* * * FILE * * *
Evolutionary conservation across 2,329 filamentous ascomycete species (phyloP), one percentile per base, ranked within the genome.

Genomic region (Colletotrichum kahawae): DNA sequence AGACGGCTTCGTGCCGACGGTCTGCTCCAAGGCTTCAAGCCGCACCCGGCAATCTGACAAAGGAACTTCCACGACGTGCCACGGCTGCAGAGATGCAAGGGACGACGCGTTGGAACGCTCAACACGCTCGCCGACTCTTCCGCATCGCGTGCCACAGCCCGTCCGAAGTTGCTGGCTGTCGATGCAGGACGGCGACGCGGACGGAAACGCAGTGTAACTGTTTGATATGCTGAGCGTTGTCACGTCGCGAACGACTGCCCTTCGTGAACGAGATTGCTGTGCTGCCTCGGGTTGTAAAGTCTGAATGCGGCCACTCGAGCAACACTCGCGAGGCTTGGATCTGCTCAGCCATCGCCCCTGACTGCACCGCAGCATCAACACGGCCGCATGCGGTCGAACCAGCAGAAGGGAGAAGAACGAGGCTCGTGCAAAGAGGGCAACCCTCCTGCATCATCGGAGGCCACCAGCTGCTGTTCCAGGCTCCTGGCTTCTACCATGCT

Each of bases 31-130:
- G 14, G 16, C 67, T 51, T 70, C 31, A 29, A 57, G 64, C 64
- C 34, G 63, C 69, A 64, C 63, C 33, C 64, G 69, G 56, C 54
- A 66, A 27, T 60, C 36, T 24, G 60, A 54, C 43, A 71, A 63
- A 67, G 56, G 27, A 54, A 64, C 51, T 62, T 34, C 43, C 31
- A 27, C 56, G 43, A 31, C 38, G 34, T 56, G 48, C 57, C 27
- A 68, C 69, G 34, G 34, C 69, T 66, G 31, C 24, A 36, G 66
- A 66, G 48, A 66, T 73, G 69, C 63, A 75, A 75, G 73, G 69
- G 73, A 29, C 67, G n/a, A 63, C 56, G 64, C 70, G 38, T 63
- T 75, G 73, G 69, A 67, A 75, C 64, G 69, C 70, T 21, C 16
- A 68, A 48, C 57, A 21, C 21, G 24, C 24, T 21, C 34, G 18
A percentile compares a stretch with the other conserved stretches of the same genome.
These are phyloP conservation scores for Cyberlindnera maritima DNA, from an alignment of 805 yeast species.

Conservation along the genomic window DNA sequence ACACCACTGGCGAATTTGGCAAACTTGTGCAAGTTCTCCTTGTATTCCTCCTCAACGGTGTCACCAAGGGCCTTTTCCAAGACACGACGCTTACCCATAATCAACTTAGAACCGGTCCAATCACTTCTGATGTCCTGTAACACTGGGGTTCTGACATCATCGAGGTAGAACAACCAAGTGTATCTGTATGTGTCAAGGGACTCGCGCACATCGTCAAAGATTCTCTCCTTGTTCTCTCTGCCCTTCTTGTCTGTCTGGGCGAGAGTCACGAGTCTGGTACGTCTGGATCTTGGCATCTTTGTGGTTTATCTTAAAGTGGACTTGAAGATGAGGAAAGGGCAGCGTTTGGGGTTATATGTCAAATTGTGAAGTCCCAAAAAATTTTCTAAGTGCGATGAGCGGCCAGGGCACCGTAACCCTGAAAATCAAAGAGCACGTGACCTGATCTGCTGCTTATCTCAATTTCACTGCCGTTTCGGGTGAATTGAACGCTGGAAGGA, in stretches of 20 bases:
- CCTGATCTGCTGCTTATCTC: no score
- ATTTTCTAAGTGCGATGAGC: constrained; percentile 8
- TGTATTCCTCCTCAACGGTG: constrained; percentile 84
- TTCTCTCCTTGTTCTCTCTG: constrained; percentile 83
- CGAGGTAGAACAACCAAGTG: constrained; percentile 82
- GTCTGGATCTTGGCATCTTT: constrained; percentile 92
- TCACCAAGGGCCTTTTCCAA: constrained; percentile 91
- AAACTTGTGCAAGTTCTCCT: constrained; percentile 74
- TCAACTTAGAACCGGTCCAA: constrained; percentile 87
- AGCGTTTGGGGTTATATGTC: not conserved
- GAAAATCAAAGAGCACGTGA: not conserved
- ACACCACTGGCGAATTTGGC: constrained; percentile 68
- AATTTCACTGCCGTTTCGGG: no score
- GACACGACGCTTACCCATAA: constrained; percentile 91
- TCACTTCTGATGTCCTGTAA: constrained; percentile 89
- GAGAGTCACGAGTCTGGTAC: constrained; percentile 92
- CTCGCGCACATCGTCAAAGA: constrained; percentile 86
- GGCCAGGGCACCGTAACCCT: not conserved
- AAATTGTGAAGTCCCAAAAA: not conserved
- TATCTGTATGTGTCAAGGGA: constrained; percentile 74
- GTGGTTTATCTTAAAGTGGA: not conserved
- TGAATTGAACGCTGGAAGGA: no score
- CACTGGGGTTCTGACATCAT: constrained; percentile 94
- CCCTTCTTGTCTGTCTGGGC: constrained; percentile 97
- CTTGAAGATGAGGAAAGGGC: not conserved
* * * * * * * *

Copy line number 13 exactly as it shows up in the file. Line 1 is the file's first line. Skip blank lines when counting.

- A 68, A 48, C 57, A 21, C 21, G 24, C 24, T 21, C 34, G 18